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The Rupee's giddy ride

The rise and rise of the rupee because of a surge in FII infl ows might call for the RBI's intervention soon.

Rishi Joshi | Print Edition: October 31, 2010

The Reserve Bank of India (RBI) now finds itself between a rock and a hard place. The torrent of inflows from foreign institutional investors, or FIIs, has sent the BSE Sensex soaring, and pushed up the value of the rupee. This year, the FIIs have so far pumped over $20 billion into the stock markets and as a result the rupee has appreciated over eight per cent. The central bank has followed a hands-off policy in the forex market recently but is fast running out of options.

The surge in the rupee could not possibly have come at a more inopportune time for North Block and the RBI. There seems to be an incipient recovery in exports but the appreciation of the rupee, some feel, could derail the process. The RBI's monetary actions in the last couple of months, where it has opted for a calibrated hike in repo rates to rein in inflation, could strengthen the rupee further given the growing interest rate differential between India and the United States.

Moreover, if it were not for a surge in imports, and the consequent widening of India's current account deficit in the June quarter to $13.7 billion, the rupee would have appreciated even further. Says D.K. Joshi, Chief Economist, Crisil: "The trade gap has actually checked the rupee appreciation."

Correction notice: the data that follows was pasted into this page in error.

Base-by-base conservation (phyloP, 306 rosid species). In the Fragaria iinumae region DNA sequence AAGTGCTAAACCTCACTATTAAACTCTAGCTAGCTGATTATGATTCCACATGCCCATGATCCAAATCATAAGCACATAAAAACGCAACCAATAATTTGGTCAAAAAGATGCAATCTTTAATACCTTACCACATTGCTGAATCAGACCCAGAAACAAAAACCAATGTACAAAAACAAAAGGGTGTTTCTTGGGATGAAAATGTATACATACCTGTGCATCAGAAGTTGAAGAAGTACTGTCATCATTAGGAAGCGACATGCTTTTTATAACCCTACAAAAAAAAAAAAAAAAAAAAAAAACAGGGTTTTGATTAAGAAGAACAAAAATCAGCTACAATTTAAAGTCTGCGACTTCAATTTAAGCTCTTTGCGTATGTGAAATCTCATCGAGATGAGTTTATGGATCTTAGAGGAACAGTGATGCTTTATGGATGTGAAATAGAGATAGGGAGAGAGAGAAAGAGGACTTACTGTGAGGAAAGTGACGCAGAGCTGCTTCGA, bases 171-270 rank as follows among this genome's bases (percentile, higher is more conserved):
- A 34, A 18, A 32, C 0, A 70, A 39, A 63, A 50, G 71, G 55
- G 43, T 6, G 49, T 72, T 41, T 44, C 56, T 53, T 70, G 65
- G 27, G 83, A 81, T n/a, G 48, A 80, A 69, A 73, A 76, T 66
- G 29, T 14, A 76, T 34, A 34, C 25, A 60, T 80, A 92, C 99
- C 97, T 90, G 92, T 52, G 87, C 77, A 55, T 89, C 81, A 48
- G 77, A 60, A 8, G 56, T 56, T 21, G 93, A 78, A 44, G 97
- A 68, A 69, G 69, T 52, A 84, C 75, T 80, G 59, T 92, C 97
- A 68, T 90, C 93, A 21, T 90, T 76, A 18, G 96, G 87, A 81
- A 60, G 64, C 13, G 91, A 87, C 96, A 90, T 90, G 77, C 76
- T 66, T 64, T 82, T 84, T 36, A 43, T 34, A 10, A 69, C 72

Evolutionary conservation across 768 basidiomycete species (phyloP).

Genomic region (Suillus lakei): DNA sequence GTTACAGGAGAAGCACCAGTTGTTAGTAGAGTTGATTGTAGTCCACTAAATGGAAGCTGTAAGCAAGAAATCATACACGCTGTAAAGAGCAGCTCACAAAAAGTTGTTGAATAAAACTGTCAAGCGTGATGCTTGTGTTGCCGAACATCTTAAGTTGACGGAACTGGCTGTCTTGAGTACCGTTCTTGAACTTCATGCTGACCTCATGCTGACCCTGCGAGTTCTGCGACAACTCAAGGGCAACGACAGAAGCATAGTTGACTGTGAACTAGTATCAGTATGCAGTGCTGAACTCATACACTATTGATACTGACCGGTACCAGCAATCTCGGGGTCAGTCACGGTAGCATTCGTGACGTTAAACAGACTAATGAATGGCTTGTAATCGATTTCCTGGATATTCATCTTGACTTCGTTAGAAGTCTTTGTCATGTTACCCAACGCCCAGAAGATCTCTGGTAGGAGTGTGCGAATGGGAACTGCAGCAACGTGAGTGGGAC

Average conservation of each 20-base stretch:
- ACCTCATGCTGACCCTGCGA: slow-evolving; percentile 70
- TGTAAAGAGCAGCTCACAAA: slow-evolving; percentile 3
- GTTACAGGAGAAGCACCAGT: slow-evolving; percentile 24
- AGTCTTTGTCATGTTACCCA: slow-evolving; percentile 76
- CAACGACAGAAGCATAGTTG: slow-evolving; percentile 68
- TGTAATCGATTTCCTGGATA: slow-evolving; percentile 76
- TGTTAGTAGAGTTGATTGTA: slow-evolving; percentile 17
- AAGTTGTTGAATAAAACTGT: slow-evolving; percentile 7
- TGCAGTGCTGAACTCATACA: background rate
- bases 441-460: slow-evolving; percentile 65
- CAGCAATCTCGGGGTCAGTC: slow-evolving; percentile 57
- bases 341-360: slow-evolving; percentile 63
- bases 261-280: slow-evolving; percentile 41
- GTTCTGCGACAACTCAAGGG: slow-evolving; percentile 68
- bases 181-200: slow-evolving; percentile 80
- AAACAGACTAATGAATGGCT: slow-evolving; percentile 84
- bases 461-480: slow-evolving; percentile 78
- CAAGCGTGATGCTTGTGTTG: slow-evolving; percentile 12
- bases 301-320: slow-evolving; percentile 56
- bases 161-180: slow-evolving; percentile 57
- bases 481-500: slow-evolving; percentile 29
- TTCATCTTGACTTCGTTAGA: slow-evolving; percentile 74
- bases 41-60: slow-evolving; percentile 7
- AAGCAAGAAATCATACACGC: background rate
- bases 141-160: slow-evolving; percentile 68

Most emerging markets are grappling with the same problem. Like India, interest arbitrage possibilities and robust economic growth have made them a magnet for foreign capital flows. The Institute of International Finance, which represents more than 400 of the world's leading banks and finance houses, has revised its estimates of net capital flow into emerging markets in 2010 to $825 billion, from $709 billion earlier. Guido Mantega, Brazil's Finance Minister, recently observed that there was an ongoing "international currency war" and countries were seeking to boost export competitiveness by devaluing their currencies.

Brazil and Taiwan have introduced some capital controls, while China is resisting the US pressure to let its currency float on the open market. But experts feel that the RBI may have been wise not to intervene.

Ashima Goyal, professor at the Indira Gandhi Institute of Development Research, says: "Sometimes it is good to be a contrarian." An appreciating rupee eases inflation and makes import of investment goods cheaper, helping companies that are scaling up operations in a fastgrowing economy. Adds N.R.

Bhanumurthy, professor at NIPFP: "In recent times, there has been no correlation between exchange rates and exports." The RBI, though, is keeping a vigil on the rupee rise and Subir Gokarn, Deputy Governor has admitted that "the capital inflow is emerging as a potential threat." It is not a role that the RBI is unaccustomed to.

India's burgeoning foreign exchange reserves are a result of the RBI's proactive management of the rupee rate to check unbridled appreciation. Analysts feel the RBI may soon be forced to intervene by mopping up dollars from the market even if the mandarins refrain from imposing capital controls. It is going to be a tightrope walk for the central bank as it tries to combat inflation and check the rupee rise concurrently.

THE RUPEE GAINS HEFT...

  • Surging FII infl ows into the equity markets
  • Growing interest rate differential between India and the developed world

... AND RBI COULD BE FORCED TO INTERVENE

  • By mopping up dollars from the forex market
  • Imposing capital controls to further stem the rupee rise

- Additional reporting by Shalini S. Dagar

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